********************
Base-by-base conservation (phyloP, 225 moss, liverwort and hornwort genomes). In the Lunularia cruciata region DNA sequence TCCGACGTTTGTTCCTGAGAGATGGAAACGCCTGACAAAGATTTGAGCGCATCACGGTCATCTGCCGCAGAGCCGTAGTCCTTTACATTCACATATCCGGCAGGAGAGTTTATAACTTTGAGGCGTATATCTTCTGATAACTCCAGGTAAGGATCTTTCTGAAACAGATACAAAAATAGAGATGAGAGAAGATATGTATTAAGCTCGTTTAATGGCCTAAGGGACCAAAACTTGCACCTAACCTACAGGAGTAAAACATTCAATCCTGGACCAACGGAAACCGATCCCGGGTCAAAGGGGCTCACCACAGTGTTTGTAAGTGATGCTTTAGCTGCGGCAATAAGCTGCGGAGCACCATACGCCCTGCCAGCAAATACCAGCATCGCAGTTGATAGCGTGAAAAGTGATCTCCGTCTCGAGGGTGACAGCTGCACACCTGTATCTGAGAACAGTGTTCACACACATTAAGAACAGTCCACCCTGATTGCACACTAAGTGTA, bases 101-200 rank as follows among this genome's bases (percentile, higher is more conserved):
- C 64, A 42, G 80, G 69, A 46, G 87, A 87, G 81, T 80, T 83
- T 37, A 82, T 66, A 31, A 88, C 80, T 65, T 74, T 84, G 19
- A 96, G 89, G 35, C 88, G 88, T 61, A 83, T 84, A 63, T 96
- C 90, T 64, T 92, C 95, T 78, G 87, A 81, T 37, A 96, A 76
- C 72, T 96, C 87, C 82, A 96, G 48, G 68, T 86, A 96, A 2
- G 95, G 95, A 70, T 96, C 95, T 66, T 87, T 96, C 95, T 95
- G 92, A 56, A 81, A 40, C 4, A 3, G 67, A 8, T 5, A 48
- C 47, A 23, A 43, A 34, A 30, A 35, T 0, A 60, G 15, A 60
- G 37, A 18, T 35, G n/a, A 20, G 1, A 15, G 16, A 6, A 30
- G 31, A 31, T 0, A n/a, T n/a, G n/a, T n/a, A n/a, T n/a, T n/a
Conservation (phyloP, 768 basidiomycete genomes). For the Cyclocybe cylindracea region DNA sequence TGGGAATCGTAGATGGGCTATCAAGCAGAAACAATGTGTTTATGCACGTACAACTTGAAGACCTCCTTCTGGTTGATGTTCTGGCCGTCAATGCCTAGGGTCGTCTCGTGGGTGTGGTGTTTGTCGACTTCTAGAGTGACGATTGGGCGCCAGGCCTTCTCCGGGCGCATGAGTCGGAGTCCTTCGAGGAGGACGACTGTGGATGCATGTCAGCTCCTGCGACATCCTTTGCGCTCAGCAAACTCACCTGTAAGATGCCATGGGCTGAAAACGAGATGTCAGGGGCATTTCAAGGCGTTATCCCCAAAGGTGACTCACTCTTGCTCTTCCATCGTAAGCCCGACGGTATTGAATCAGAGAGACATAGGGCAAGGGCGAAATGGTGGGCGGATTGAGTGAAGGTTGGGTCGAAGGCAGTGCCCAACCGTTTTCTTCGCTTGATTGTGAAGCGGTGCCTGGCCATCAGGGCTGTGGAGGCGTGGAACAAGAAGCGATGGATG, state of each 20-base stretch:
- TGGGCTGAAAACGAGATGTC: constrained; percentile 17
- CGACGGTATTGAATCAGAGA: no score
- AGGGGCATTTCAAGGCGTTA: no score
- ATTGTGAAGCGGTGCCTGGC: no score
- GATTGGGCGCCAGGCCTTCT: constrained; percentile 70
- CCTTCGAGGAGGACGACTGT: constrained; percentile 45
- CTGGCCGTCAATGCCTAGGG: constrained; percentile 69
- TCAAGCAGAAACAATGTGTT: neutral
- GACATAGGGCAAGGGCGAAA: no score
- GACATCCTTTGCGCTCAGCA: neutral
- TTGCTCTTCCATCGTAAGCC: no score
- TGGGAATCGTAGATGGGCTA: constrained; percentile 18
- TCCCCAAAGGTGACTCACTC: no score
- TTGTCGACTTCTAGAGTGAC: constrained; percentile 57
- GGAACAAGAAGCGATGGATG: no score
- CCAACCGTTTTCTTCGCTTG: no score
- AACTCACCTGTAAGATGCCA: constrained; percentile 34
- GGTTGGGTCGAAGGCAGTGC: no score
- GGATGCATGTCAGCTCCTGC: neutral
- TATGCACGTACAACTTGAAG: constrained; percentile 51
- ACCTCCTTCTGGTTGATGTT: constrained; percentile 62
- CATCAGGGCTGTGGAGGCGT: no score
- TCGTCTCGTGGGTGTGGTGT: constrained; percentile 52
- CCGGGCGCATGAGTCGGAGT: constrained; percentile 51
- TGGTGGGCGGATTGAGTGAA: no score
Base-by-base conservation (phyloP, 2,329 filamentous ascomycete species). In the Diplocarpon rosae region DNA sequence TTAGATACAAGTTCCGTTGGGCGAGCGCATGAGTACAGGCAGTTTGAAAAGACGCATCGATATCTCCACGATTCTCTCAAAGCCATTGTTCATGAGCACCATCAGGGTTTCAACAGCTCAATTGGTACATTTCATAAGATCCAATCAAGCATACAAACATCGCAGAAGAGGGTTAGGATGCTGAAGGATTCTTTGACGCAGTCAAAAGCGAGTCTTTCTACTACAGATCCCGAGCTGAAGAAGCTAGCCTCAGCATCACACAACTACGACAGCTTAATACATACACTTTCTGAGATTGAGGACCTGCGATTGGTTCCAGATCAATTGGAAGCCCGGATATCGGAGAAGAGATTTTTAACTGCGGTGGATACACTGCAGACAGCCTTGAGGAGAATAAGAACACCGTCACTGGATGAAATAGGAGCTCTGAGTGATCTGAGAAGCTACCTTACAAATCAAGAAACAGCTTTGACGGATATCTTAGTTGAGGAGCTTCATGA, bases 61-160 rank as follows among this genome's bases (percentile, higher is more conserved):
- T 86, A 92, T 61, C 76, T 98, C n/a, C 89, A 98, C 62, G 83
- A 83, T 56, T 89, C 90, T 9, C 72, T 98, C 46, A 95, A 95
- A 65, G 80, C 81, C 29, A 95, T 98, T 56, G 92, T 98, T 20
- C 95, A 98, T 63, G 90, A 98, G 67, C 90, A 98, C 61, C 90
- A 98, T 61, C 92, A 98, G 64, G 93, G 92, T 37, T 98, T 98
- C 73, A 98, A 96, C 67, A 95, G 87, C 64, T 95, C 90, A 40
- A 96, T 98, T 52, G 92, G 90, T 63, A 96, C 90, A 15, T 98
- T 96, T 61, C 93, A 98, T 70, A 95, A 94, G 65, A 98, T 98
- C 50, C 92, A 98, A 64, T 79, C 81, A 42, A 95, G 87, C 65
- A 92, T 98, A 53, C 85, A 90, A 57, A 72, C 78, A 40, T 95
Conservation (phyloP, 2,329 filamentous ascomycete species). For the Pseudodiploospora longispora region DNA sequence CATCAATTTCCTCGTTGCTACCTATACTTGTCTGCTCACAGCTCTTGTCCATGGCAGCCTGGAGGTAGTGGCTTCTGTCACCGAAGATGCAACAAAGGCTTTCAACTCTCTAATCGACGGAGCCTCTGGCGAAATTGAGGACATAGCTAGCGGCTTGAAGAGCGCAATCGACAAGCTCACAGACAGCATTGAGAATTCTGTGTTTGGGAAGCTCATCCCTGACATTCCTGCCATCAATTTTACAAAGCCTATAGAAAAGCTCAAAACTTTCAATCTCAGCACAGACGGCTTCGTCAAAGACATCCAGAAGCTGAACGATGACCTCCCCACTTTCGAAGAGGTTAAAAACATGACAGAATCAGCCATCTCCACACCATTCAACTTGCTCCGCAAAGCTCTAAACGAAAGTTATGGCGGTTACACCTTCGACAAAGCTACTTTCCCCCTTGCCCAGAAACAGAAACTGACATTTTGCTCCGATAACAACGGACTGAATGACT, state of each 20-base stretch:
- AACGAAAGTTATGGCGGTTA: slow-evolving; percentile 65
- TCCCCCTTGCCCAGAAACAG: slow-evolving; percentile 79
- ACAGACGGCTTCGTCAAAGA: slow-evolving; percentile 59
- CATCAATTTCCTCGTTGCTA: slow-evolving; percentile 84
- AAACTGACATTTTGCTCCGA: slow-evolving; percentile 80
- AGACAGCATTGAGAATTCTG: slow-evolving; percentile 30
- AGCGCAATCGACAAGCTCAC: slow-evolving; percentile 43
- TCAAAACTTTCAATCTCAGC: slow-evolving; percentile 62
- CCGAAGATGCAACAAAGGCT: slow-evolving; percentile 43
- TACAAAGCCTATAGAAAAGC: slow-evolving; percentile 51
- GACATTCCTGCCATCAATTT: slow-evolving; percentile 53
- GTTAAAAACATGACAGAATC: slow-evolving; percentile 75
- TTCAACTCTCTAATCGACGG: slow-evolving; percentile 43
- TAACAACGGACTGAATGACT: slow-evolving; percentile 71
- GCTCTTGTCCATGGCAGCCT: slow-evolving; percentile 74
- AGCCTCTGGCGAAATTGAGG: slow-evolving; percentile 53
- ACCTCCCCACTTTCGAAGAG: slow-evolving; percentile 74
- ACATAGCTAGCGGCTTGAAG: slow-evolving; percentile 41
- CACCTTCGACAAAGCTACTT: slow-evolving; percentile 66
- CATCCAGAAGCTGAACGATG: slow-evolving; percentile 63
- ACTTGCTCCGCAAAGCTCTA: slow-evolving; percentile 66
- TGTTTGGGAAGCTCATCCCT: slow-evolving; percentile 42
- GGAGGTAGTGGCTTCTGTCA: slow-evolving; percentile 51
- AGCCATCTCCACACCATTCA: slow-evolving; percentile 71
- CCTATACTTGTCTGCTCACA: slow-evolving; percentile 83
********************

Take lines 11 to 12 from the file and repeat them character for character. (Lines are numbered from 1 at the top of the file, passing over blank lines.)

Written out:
- G 31, A 31, T 0, A n/a, T n/a, G n/a, T n/a, A n/a, T n/a, T n/a
Conservation (phyloP, 768 basidiomycete genomes). For the Cyclocybe cylindracea region DNA sequence TGGGAATCGTAGATGGGCTATCAAGCAGAAACAATGTGTTTATGCACGTACAACTTGAAGACCTCCTTCTGGTTGATGTTCTGGCCGTCAATGCCTAGGGTCGTCTCGTGGGTGTGGTGTTTGTCGACTTCTAGAGTGACGATTGGGCGCCAGGCCTTCTCCGGGCGCATGAGTCGGAGTCCTTCGAGGAGGACGACTGTGGATGCATGTCAGCTCCTGCGACATCCTTTGCGCTCAGCAAACTCACCTGTAAGATGCCATGGGCTGAAAACGAGATGTCAGGGGCATTTCAAGGCGTTATCCCCAAAGGTGACTCACTCTTGCTCTTCCATCGTAAGCCCGACGGTATTGAATCAGAGAGACATAGGGCAAGGGCGAAATGGTGGGCGGATTGAGTGAAGGTTGGGTCGAAGGCAGTGCCCAACCGTTTTCTTCGCTTGATTGTGAAGCGGTGCCTGGCCATCAGGGCTGTGGAGGCGTGGAACAAGAAGCGATGGATG, state of each 20-base stretch: